March 13, 2017: Journal of Experimental Psychology. Human Perception and Performance
https://www.readbyqxmd.com/read/28285994/midbrain-dopamine-neurons-signal-belief-in-choice-accuracy-during-a-perceptual-decision
#14
Armin Lak, Kensaku Nomoto, Mehdi Keramati, Masamichi Sakagami, Adam Kepecs
Central to the organization of behavior is the ability to predict the values of outcomes to guide choices. The accuracy of such predictions is honed by a teaching signal that indicates how incorrect a prediction was ("reward prediction error," RPE). In several reinforcement learning contexts, such as Pavlovian conditioning and decisions guided by reward history, this RPE signal is provided by midbrain dopamine neurons. In many situations, however, the stimuli predictive of outcomes are perceptually ambiguous...
March 20, 2017: Current Biology: CB
https://www.readbyqxmd.com/read/28283306/-if-no-one-stops-me-i-ll-make-the-mistake-again-changing-prescribing-behaviours-through-feedback-a-perceptual-control-theory-perspective
#15
Jane Ferguson, Chris Keyworth, Mary P Tully
BACKGROUND: Doctors at all levels make prescribing errors which can prolong patients' hospital stay, increase the risk of death, and place a significant financial burden on the health system. Doctors have previously reported receiving little or no feedback on their prescribing errors. The effectiveness of feedback in modifying future practice varies widely, depending on how feedback is delivered. To date there is little evidence about why and how feedback interventions do or do not work...
March 2, 2017: Research in Social & Administrative Pharmacy: RSAP
https://www.readbyqxmd.com/read/28280567/early-development-of-abstract-language-knowledge-evidence-from-perception-production-transfer-of-birth-language-memory
#16
Jiyoun Choi, Anne Cutler, Mirjam Broersma
Children adopted early in life into another linguistic community typically forget their birth language but retain, unaware, relevant linguistic knowledge that may facilitate (re)learning of birth-language patterns. Understanding the nature of this knowledge can shed light on how language is acquired. Here, international adoptees from Korea with Dutch as their current language, and matched Dutch-native controls, provided speech production data on a Korean consonantal distinction unlike any Dutch distinctions, at the outset and end of an intensive perceptual training...
January 2017: Royal Society Open Science
https://www.readbyqxmd.com/read/28268635/multi-domain-feature-selection-in-auditory-mismatch-negativity-via-parafac-based-template-matching-approach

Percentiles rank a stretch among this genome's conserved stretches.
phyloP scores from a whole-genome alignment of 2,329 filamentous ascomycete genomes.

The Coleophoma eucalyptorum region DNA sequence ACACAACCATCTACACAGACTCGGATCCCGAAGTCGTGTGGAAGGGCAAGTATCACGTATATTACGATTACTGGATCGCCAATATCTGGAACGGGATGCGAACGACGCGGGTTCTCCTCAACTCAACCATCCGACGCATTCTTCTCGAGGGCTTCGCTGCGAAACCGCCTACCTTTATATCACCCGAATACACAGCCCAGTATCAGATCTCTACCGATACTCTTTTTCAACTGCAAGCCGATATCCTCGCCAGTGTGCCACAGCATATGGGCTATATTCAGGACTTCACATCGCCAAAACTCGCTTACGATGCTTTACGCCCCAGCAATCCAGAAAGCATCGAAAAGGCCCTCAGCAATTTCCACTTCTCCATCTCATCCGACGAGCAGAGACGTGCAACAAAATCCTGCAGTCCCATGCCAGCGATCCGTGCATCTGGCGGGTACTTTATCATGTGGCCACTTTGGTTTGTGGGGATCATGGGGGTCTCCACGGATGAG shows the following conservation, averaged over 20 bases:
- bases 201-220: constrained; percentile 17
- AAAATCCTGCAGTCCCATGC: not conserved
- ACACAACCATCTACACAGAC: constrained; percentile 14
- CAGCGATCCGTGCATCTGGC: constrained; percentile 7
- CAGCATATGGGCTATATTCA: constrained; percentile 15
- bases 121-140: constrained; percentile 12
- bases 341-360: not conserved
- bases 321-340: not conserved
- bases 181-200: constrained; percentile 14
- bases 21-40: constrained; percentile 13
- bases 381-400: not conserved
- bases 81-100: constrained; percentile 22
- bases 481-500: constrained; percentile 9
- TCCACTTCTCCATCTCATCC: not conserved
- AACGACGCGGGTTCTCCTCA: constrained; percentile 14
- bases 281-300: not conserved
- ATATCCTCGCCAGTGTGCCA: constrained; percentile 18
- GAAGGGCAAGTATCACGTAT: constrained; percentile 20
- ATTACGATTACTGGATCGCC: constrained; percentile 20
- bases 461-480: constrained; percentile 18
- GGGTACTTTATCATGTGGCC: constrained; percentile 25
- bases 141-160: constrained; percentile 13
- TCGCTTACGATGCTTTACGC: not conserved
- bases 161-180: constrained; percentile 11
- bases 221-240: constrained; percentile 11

#17
Saeed Pouryazdian, Andrew Chang, Dan J Bosnyak, Laurel J Trainor, Soosan Beheshti, Sridhar Krishnan
MisMatch Negativity (MMN) is a small event-related potential (ERP) that provide an index of sensory learning and perceptual accuracy for the cognitive research. Group-level analysis plays an important role for detecting differences at group or condition level, especially when the signal-to-noise ratio is low. Tensor factorization has provided a framework for group-level analysis of ERPs by exploiting more information of brain responses in more domains simultaneously. A 4-way ERP tensor of time × frequency × channel × subjects/condition is generated and decomposed via PARAFAC...
August 2016: Conference Proceedings: Annual International Conference of the IEEE Engineering in Medicine and Biology Society
https://www.readbyqxmd.com/read/28266640/corrigendum-perceptual-learning-to-discriminate-the-intensity-and-spatial-location-of-nociceptive-stimuli
#18
Flavia Mancini, Karina Dolgilevica, James Steckelmacher, Patrick Haggard, Karl Friston, Giandomenico D Iannetti
No abstract text is available yet for this article.
March 7, 2017: Scientific Reports
https://www.readbyqxmd.com/read/28262488/perceptual-learning-generalization-from-sequential-perceptual-training-as-a-change-in-learning-rate
#19
Florian Kattner, Aaron Cochrane, Christopher R Cox, Thomas E Gorman, C Shawn Green
With practice, humans tend to improve their performance on most tasks. But do such improvements then generalize to new tasks? Although early work documented primarily task-specific learning outcomes in the domain of perceptual learning [1-3], an emerging body of research has shown that significant learning generalization is possible under some training conditions [4-9]. Interestingly, however, research in this vein has focused nearly exclusively on just one possible manifestation of learning generalization, wherein training on one task produces an immediate boost to performance on the new task...
March 20, 2017: Current Biology: CB
https://www.readbyqxmd.com/read/28259065/interaction-between-age-and-perceptual-similarity-in-olfactory-discrimination-learning-in-f344-rats-relationships-with-spatial-learning
#20
Wendy M Yoder, Leslie S Gaynor, Sara N Burke, Barry Setlow, David W Smith, Jennifer L Bizon
Emerging evidence suggests that aging is associated with a reduced ability to distinguish perceptually similar stimuli in one's environment. As the ability to accurately perceive and encode sensory information is foundational for explicit memory, understanding the neurobiological underpinnings of discrimination impairments that emerge with advancing age could help elucidate the mechanisms of mnemonic decline. To this end, there is a need for preclinical approaches that robustly and reliably model age-associated perceptual discrimination deficits...
February 7, 2017: Neurobiology of Aging